Letters to the Editor


November 16, 2003

Bog protection plan hurt by amendment

On Nov. 3, the Anne Arundel County Council passed an amendment to the Bog Protection Program to allow family conveyance subdivisions. It was obvious the bill's sponsor, Councilman Ronald Dillon, knew nothing about the history of this legislation. Claiming lack of communication to property owners on the Mountain Road Peninsula justified this amendment could not be further from the truth.

I introduced the first draft of the Bog Protection Bill No. 105-01 on Dec. 3, 2001, after many months of meetings with the bog committee members consisting of county, state and federal agencies to protect nine of the remaining 14 bogs in Maryland on the Mountain Road Peninsula.

These fragile bogs, estimated to be approximately 11 million years old, are nature's kidneys of the Chesapeake, filtering storm water runoff before it reaches the bay; 80 percent of these bogs had already been destroyed by development. Few people knew they existed, including me.

I knew that educating the property owners on the importance of their survival was crucial for passage of this bill. Letters were sent to all of the community associations and property owners. Public meetings were held. The local newspapers gave generous coverage at all these meetings.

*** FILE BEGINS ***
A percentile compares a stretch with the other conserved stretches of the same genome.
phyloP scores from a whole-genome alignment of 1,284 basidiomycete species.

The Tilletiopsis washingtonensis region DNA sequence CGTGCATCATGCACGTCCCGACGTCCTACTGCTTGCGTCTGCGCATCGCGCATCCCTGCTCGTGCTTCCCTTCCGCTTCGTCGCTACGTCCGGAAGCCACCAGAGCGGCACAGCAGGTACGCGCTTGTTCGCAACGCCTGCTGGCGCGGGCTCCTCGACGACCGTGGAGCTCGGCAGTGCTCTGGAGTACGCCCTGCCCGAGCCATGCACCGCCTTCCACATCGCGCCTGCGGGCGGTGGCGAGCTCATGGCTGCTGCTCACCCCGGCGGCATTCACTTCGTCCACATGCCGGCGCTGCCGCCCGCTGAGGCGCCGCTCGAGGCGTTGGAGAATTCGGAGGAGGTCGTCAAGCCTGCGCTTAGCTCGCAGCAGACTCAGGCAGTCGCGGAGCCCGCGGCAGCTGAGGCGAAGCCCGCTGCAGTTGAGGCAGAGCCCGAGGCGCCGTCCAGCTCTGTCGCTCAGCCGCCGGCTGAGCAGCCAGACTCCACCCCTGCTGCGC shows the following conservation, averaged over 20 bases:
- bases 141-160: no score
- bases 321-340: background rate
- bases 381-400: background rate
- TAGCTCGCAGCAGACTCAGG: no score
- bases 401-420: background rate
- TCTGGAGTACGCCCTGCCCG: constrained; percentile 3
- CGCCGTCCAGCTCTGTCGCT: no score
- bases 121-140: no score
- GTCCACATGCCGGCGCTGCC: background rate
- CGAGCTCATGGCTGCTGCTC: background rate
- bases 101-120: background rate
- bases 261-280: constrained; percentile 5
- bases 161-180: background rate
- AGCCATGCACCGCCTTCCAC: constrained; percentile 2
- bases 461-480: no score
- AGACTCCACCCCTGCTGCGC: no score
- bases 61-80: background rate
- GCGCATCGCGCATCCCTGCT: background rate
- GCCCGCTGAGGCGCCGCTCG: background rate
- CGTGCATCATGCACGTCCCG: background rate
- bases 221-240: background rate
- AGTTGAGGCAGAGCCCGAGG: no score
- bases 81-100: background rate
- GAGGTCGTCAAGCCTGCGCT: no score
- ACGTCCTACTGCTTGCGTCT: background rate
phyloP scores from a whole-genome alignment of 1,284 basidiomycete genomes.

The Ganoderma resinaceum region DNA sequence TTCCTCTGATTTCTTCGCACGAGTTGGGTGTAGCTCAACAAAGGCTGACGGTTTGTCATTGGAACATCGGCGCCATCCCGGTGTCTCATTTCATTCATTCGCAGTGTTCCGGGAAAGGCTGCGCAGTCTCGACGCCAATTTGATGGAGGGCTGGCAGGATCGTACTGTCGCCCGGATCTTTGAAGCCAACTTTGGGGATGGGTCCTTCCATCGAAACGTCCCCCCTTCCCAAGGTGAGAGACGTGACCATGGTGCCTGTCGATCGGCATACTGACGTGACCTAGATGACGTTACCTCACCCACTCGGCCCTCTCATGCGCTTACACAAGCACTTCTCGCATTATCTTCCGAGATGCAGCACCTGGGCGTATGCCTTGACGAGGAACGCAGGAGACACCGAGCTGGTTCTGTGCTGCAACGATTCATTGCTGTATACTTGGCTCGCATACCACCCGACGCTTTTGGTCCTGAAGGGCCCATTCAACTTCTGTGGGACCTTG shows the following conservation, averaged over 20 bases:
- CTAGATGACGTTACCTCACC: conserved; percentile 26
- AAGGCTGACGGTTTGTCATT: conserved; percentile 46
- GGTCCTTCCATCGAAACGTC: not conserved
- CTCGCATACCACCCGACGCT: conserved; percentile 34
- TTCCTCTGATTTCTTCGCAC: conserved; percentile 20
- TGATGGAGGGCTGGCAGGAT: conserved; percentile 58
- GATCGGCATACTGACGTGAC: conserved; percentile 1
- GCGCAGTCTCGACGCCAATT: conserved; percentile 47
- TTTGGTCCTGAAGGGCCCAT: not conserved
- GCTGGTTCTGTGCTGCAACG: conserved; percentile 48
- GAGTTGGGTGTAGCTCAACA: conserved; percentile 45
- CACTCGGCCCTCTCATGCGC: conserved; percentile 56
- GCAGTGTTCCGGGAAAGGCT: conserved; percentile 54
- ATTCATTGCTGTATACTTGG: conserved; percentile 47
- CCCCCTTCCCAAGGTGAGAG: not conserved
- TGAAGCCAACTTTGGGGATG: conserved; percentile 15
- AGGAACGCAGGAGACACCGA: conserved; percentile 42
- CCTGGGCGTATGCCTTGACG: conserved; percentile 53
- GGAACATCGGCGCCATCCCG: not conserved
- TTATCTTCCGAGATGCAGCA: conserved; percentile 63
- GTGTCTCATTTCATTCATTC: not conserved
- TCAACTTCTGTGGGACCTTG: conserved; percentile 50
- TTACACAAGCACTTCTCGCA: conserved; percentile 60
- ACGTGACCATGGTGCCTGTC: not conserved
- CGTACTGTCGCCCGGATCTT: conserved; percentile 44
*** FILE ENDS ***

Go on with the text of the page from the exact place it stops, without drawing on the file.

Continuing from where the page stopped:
Detailed maps were available at the Mountain Road Library. This issue was also the topic of discussions at the monthly Greater Pasadena Council meetings (an umbrella council of community associations) in Pasadena.

Future improvements on existing structures and platted lots were exempt from most restrictions provided that the property owners maximized the distance to minimize the impact on the bogs. Keith Underwood from the Severn River Association and I spent many hours touring properties with owners, for guidance on future improvements.

Exempting family conveyance subdivisions were opposed by the bog committee and the majority of the property owners because historically it is abused and ends up with the developers. This was explained in great detail, many times, with Mrs. Hilliard and her family.

Three public hearings were held. Every citizen's concerns were addressed. The only opposition was one developer and Mrs. Hilliard. After 14 months and three public hearings, Mrs. Hilliard could not garner enough support to defeat the bill. The majority of the property owners were convinced that the benefits far outweighed the restrictions, and were pleased with another tool to control the growth.

Now let's address Mr. Dillon's amendment. This bill was introduced on Oct. 7, 2003, and passed on Nov. 3, 2003. I was surprised when our County Executive, Ms. Owens, and Councilmen Beidle and Burlison supported this amendment. The only opposing vote was Ms. Samorajczyk, who co-sponsored Bill No. 105-02.

Shirley Murphy


The writer is a former Anne Arundel County Council member, 3rd District.

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